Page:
"I am the loaded question.....an infidelity to the external world."

Adele Wilde-Blavatsky

Poet, Writer, Activist

The Feminist Wire Controversy

On April 2012, after publishing a few articles and poems on the Feminist website, the editorial board agreed publication of a new article I wrote:  'To be Anti-racist is to be feminist: The Hoodie and the Hijab are not Equals.'' (This article been deleted as has all my previously published work for the Feminist Wire, this is a reproduction on another website).

Two days after posting the article, and an online backlash by some of the Feminist Wire readership, The Feminist Wire Editorial Board, without Adele's consent or prior knowledge, published an official response signed by a group of over 80 "feminist writers, activists and academics” under the title, “What it Means to be an Anti-Racist Feminist in the 21st Century.”  The letter accused me of white privlege and racism, amongst other things.

After posting the group letter, The Feminist Wire threw open its pages to unmoderated comments, and a number were posted, some supportive of the original article, others extremely abusive.  Meredith Tax, who subsequently wrote about the issue in ''Hoodies,  Hijabs, and Excommunication'' , posted her own comments:

“To me, this heavy handed response smacks of a censorship campaign....Clearly this [the group letter] is meant to end the discussion. Why discuss anything with someone who is racism incarnate—as is shown by her ‘questioning of women's choice to wear the niqab.’ Are all women who question this choice racist by definition? What about women in Iran who risk jail for being ‘mal-hijab?’ What about Muslim women in Nigeria who want to wear their traditional head-wraps rather than the burquas being pushed by Saudi-financed mullahs? Do these women have agency? Or do women have agency only when they wear the veil?”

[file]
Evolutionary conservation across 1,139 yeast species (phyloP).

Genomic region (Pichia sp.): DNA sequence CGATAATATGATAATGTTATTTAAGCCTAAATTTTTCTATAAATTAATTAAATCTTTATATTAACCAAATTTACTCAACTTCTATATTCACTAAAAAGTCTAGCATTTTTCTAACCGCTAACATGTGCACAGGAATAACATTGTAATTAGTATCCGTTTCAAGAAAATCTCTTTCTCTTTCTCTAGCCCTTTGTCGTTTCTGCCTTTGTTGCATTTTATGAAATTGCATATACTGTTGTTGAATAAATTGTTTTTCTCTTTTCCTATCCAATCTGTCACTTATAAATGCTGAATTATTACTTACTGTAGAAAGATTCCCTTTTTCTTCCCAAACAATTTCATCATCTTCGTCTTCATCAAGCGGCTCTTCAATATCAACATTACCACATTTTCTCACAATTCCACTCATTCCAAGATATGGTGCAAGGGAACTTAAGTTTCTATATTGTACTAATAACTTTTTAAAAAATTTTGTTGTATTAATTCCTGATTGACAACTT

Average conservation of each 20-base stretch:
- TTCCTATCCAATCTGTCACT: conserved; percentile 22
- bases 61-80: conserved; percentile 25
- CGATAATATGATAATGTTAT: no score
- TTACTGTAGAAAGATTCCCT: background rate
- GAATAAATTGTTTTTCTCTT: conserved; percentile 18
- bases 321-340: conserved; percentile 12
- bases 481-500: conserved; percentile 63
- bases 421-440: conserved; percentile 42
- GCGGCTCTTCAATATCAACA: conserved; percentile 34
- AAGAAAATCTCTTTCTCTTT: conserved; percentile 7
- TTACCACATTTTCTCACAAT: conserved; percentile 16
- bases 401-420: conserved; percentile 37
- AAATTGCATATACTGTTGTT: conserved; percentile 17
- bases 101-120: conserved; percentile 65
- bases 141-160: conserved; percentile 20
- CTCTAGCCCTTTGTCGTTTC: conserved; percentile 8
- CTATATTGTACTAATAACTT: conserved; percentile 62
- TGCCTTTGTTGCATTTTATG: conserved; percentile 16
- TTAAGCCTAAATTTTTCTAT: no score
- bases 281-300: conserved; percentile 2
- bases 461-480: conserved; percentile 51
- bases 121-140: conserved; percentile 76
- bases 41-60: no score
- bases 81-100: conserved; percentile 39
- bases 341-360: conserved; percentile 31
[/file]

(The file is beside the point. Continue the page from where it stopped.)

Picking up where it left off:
After being informed in a curt, impersonal email that I had been removed from the editorial collective, Tamara Lomax (the TFW editor) sent me an email asking me to 'cease and desist' on commenting on the article or the editorial process that it had gone through before publication. Annoyed by the threat of legal action, I then issued a 'cease and desist' email asking the Editorial Board to moderate and/or remove the abusive comments. In response, on April 19, six days after my original publication, the editors of The Feminist Wire removed the entire controversy from their pages.

Thankfully, several feminists from Pakistan, Algeria, Senegal, Iran and the US, led by Maryam Namazie, picked up on it before it was removed and delivered their own response:

We extend our full solidarity to Adele Wilde-Blavatsky for such a clear and rare analysis from feminists in Europe and North America, in which women's resistance to the Muslim Right -including by resisting all forms of fundamentalist veiling - is made visible and honoured, rather than sacrificed on the altar of anti racism and anti imperialism.

Ophelia Benson, an atheist feminist from the US, also attacked the Feminist Wire response as "dishonest" and "patronising.

The Philosopher's Magazine wrote 'The hijab versus the hoodie – or how to bully dissenters' stating:

''What I want to draw attention to is the way she was treated. Instead of someone writing an article that simply deals with her arguments in a thoughtful manner and on their merits, we see an inflammatory letter produced very quickly and ultimately signed by a very large number of people. This looks more like a lynch mob than someone wanting to engage in reasoned discussion with the original writer. ''

On 1 May 2012, I wrote a public response in The Huffington Post: ''When Anti-Racism Becomes Anti-Woman: The 'Privileging' of Race above Gender''.

Because all these documents have been removed from The Feminist Wire website, the Centre for Secular Space reposted them under News. Go there for fuller documentation.
Recently, a British writer, Jamie Palmer took up these events in an article called 'Racism; Censorship; Disunity: The Hounding of Adele Wilde-Blavatsky'.